We’re already helping adidas, Heinz, Unilever, Heineken, eBay, Jaguar, Intel, Moët & Chandon & Expedia.
The most successful brands don’t just predict the future; they define the future on their own terms.
To that end, we’ve developed Social Brands & The Future Of Marketing – a series of provocations designed to help you shape your brand’s vision of the future, and to start bringing that vision to life today.
We’ll be sharing all 8 provocations on the We Are Social blog over the next few days, and we’re kicking things off today with a contention that addresses one of the thorniest questions when it comes to social media: “How do we deliver real ROI”?
Social Equity Drives Brand Equity
As we’ve highlighted before, the key to delivering meaningful ROMI is to set clear business objectives at the outset, and to make sure that everything the brand does is focused on delivering those objectives.
However, many brands are still stuck in short-term, cyclical marketing. For reasons often beyond our control, marketers are still overly focused on this quarter’s results, and as a result we often miss the wood for the trees when it comes to social ROI.
The reality about relationships is that they take time to deliver their full potential.
However, once relationships reach this potential, the returns keep coming; ‘returns on relationships’ aren’t a one-time result.
So how do we build these meaningiful relationships?
The secret lies in understanding why people choose to talk about brands.
The Sociology Of Choice
The observation that people are highly social creatures is hardly a revelation, but it’s important to remember that people don’t make personal choices in isolation.
Indeed, many of the choices we make are influenced by our expectation of the reactions those choices will elicit from those around us.
The more confident we are that these expectations will be met, the greater our level of conviction when it comes to those choices.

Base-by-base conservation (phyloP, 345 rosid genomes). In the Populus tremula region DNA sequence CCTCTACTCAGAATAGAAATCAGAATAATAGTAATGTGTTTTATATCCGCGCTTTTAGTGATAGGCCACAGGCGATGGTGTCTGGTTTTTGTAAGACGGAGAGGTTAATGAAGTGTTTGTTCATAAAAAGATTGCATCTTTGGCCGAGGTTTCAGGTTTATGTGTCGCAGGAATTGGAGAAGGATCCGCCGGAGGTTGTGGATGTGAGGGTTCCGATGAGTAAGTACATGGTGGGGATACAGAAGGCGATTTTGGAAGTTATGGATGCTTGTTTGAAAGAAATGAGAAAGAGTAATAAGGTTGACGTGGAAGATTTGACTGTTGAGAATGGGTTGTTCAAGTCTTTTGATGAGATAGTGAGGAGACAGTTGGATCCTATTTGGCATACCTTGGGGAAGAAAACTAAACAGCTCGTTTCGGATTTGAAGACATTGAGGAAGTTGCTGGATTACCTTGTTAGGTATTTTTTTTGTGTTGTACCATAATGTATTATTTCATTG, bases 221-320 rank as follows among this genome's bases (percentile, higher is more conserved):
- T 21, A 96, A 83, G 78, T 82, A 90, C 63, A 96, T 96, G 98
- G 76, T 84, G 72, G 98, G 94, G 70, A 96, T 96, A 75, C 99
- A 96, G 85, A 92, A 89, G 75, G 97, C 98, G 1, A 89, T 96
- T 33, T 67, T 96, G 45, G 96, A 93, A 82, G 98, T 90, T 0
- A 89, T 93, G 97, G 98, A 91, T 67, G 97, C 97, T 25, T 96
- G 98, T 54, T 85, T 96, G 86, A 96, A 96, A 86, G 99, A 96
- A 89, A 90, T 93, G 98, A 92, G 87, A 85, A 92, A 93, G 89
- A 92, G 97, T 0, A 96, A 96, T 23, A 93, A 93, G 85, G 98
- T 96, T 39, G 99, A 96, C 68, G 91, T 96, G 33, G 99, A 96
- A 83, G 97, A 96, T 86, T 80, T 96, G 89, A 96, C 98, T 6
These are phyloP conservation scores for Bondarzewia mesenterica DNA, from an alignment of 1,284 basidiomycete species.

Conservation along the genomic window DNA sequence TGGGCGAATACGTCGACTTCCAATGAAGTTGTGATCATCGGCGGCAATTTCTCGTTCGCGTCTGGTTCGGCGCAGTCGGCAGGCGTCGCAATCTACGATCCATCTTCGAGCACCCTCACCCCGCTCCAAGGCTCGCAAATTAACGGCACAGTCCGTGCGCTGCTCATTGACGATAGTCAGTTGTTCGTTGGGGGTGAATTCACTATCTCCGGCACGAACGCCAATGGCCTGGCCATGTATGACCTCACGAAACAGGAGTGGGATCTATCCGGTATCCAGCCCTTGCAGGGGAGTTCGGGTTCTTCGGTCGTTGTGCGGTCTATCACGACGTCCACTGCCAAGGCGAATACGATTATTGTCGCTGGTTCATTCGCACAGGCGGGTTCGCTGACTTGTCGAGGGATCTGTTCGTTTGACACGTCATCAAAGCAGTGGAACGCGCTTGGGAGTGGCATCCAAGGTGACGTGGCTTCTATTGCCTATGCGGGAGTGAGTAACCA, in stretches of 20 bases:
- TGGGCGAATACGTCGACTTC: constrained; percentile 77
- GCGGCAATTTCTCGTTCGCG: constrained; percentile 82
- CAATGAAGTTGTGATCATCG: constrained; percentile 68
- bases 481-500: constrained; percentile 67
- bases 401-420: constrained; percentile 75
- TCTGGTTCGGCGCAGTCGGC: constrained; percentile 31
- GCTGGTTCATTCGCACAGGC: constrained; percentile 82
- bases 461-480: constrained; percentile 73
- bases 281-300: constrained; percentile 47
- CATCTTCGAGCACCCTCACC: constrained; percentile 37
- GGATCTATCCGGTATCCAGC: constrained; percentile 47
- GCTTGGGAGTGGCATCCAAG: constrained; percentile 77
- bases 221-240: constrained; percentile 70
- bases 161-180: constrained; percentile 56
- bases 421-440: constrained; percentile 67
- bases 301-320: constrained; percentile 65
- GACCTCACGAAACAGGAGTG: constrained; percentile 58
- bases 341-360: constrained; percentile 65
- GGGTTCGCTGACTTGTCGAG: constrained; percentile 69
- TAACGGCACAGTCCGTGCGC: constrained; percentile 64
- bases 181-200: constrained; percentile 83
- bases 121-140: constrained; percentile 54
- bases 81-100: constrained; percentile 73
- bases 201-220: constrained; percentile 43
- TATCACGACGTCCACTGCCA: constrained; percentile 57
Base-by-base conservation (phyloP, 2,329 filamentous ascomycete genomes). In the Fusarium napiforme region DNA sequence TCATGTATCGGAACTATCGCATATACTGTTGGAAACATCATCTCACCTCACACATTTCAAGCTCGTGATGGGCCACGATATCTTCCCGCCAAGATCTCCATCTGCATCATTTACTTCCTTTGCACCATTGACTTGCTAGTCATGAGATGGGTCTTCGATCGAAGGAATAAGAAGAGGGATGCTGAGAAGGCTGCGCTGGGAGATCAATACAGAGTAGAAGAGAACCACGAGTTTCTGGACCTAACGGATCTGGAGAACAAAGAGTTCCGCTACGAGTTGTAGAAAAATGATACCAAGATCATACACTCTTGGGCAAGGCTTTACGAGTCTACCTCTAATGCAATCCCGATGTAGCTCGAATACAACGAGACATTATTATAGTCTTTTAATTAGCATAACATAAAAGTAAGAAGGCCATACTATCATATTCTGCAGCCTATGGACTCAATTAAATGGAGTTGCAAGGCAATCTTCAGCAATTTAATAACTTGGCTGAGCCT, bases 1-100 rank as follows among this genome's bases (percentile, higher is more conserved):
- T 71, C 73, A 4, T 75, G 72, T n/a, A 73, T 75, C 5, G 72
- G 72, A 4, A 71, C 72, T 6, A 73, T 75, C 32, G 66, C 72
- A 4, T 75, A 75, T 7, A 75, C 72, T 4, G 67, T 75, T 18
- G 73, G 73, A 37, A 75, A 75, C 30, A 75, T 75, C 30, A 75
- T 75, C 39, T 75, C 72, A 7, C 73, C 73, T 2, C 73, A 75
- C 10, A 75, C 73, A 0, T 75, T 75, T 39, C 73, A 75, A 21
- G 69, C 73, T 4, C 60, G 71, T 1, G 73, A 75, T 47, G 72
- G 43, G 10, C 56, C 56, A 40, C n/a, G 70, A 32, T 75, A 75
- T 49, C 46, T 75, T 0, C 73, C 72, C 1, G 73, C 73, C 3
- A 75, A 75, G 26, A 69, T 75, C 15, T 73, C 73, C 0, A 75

As a result, the conversations we have with other people are one of the most important determinants of our brand choices.
Conversation Drives Compensation
Again, that’s hardly a revelation. However, many brands appear to be missing its commercial significance.
The reality is that brands which succeed in inspiring more favourable conversation are the ones that will succeed in building the greatest propensity for trial, and that are best placed to form lasting relationships with their audiences and consumers.
Therefore, more favourable conversations drive a more favourable financial outcome.
Critically, though, it’s the conversations between people that matter most, and not necessarily the conversations that those people are having directly with the brand.
Similarly, the conversation doesn’t have to start in social media for it to have value; everything the brand does – from packaging to advertising, and from customer service to recruitment – should be designed to maximise the greatest volume of peer-to-peer conversation.
Brands Worth Talking About
The implications of this are huge; for example, when it comes to a ‘content’ strategy, we shouldn’t start with the usual suspects like video or ‘fill-in-the-blanks’ status updates.
More importantly, we need to stop relying on conversations about content, and look at content as a means of inspiring and fuelling the conversations that really matter.
This means re-thinking our approach to brand communications.
Talk Is Cheap, But Conversations Have Value
We need to start by identifying what we want these brand conversation to be about, and then work out the most engaging and motivating ways of inspiring conversation.
That inspiration can come in many, many forms, and only a small number of them need to start in social media.
However, before you make any investments, be very clear about why the audience might want to be a part of this conversation.
Be honest with yourself – will they actually care? Is it really worth talking about?
ROI = “Return On Interest”
The good news is that getting this right has huge financial potential; a brand worth talking about is a brand that people are willing to pay more for.
In order to take advantage of this potential value, spend more time working out how your brand can become a relevant ‘social entity’.
Ultimately, building your social equity will help you to build your financial equity.
Want to join the conversation? We’d love to hear your thoughts and reactions, so why not share them in the comments. In the next post in this series, we’ll explore the importance of building communities instead of buying audiences.